Ease Off the Facts and Stats

I read a query this morning that was 367 words long. A fine length. And no, I don’t count all the words in all the queries. But this particular query had a problem I thought was worth discussing: Only 161 words (44%) were story pitch; the other 206 words (56%) were facts and statistics related to ADHD, which was the issue presented in the story.

There’s absolutely nothing wrong with issue fiction. In every genre, for readers of every age, authors have meaningfully confronted issues like ADHD, autism, eating disorders, addiction, sexuality, gender identity, race, abuses of power, rape, bullying, infidelity, suicide, divorce, unwanted pregnancies, terminal illness, the deaths of loved ones, and countless other challenges that make being human hard. Write issue fiction, if that’s what you want to write. It certainly sells.

But in your query for issue fiction, pitch your fiction, not your issue. For my more visual learners (like me!), here’s what this morning’s 44%/56% query looked like:

Screen Shot 2017-08-15 at 1.37.07 PM

When you devote more real estate to your issue than you do to your story pitch, you come off as worried that your story can’t support itself. It’s like you’re worried it needs facts and figures and emotional appeals to prop it up.


Keep in mind that agents and editors looking for stories that stand on their own. They’re looking for stories that shout. Craft your query accordingly.

Fun Query Math + Time Is Setting Too

Writers know they’re supposed to ground readers in setting. But don’t forget that time is part of setting, too. Consider:

Before: Seventeen-year-old Cassius is a born concealer. He hid is heartbreak when his father died and left his family bankrupt. He hid how scared and confused he was when his family’s villa went to auction and sold to the rich and snobby Quinctilius family, who made a great show out of letting Cassius’ family stay on until they could find a place of their own to rent. But when Laelia—the younger half-sister of the matriarch of the Quinctilius family—arrives from Rome, Cas is captivated and more than a little terrified that marrying Laelia might be the only chance he has to save his family from destitution.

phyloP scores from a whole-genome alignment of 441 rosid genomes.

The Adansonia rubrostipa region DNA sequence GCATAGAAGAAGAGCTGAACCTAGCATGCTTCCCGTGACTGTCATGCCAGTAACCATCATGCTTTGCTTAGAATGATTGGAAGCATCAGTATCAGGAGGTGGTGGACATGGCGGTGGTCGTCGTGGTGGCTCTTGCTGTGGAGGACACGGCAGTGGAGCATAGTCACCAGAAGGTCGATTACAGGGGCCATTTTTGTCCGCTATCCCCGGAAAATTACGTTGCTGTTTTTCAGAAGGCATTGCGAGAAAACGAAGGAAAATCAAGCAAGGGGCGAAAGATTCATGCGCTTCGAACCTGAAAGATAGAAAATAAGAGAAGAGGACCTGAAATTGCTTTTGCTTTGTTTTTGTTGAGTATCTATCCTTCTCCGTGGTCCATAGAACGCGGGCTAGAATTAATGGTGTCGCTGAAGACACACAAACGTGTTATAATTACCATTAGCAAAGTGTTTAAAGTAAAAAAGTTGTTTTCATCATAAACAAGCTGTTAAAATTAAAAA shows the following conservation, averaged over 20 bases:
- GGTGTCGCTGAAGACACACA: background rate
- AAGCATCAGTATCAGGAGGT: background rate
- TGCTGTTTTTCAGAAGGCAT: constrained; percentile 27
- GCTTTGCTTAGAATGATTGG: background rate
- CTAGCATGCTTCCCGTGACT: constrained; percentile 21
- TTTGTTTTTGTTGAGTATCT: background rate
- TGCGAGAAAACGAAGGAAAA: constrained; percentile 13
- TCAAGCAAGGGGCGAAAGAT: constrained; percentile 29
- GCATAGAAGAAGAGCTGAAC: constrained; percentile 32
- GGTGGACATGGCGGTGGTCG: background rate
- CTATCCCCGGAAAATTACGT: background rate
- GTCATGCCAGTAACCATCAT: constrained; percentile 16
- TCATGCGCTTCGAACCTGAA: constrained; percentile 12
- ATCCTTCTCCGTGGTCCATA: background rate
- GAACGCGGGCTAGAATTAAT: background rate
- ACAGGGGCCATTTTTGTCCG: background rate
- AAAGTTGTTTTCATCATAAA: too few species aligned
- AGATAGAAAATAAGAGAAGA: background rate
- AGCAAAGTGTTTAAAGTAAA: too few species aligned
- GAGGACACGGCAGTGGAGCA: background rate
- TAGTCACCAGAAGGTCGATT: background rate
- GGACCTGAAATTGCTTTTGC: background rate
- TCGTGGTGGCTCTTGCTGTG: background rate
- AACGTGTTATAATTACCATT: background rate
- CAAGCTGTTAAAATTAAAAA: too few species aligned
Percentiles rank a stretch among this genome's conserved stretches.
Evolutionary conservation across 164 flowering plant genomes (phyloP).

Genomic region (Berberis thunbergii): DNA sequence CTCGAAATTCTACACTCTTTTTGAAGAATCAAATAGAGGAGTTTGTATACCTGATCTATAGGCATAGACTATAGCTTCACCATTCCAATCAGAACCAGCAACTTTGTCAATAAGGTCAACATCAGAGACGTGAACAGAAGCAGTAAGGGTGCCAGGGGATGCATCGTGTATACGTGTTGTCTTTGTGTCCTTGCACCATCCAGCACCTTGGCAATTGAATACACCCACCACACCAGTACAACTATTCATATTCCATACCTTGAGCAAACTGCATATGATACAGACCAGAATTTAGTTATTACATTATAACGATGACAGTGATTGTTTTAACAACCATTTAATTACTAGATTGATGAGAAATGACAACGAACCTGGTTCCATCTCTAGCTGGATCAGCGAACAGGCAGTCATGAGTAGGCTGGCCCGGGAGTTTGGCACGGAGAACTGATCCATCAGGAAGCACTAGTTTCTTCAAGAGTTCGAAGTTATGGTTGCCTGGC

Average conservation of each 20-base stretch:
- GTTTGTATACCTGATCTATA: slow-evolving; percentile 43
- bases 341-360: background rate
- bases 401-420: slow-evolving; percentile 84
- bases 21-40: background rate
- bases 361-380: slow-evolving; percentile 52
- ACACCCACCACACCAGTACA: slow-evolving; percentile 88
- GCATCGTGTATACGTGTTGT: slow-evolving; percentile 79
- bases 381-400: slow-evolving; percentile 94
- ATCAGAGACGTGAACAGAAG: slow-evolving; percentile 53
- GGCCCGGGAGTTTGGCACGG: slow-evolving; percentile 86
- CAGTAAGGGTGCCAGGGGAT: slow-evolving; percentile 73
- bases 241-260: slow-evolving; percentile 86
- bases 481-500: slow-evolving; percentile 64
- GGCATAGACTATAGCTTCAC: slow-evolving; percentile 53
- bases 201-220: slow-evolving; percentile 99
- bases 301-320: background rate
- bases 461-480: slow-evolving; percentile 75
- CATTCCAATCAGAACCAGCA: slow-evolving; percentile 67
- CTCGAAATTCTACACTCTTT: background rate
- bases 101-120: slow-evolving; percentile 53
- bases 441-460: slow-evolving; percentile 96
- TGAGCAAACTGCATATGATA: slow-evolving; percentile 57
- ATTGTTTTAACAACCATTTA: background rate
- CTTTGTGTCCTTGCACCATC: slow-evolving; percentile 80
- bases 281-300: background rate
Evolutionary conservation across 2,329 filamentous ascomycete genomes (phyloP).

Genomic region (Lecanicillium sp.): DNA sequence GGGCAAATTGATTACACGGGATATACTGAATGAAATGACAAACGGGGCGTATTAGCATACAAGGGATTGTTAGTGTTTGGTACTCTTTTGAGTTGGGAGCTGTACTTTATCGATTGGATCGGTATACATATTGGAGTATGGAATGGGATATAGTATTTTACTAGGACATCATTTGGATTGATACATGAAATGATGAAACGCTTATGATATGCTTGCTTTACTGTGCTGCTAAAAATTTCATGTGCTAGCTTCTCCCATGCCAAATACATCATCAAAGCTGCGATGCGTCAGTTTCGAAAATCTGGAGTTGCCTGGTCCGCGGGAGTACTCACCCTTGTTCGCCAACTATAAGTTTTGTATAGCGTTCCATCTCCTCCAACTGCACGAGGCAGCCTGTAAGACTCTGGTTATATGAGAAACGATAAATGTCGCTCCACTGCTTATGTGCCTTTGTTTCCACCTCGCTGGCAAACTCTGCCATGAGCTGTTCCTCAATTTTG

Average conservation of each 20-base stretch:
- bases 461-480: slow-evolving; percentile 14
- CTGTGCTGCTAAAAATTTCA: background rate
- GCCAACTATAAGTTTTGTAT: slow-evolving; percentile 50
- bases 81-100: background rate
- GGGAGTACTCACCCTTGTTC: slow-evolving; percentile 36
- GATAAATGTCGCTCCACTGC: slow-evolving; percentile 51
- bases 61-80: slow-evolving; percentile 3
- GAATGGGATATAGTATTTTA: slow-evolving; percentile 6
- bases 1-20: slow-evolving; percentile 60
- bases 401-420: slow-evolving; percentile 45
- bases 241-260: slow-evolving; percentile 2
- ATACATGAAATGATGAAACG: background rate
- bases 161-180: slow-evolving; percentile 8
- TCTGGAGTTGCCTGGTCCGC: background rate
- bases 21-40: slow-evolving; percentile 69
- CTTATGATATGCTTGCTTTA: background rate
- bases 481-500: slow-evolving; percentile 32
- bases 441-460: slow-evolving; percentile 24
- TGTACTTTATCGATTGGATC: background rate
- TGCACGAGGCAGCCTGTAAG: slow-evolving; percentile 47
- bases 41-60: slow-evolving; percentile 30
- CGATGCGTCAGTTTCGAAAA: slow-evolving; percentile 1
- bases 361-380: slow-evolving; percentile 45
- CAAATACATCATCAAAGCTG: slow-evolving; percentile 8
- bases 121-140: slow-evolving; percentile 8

First, what the heck is a concealer?

Remember that most slush readers are consuming 50-100 queries a day, and that in the current literary climate, many of those are for fantasy projects. We read a lot of made-up words and regular words with made-up meanings, so please for the love of all that is good and righteous in this world BE CLEAR. Here, I didn’t know if a concealer was someone with special, magical powers, or if it was just a fancy way to say he’s just a regular guy who hides his feelings.

Turns out it’s the latter. Don’t be fancy. Be clear.

Let’s do some fun query math. This query’s pitch paragraphs contained 234 words. The first 66 words of the first paragraph (given above) are about Cassius being a concealer. That’s 28.2% of the total query letter.

That’s right. Almost 30% of this query was focused on introducing the protagonist’s flaw to set up what I assume will be his internal story arc. If your query letter’s job is to hook me (hint: it is) and get me excited about your story (let me repeat that: YOUR STORY), then this is not good use of your query letter’s real estate.

Second, when are we?

OK. Now for the time issue. I have no idea when this story takes place. Names like Cassius, Quinctilius, and Laelia could be fantasy names, present-day names, or ancient names, so no hints there. Same with words like villa. Rome tells me something, but are we in present-day Rome, ancient Rome, or some fantastical alternate history or possible future of Rome?

No clue.

Unfortunately, the second half of the query did nothing to clear this up for me. Rather, it was a pitch for the romance between Cassius and Laelia: He loves her, she loves him, will their love destroy their families and stations in life, yada, yada, yada…

It was a YA romance in a white room called Rome. Heh.

If this is a love story, then pitch it as a love story. Here’s a possible start:

After: When seventeen-year-old Cassius meets the Laelia, a daughter of House Quinctilius of Rome, he is captivated. He can think of nothing else. The problem is, he is destitute, his family bankrupt in the wake of his father’s death, and House Quinctilius now holds the deed to everything Cassius ever held dear…

Shoot right for the heart of the story and nail the conflict that’s going to hook me. Story and conflict. Get there.

See you next time!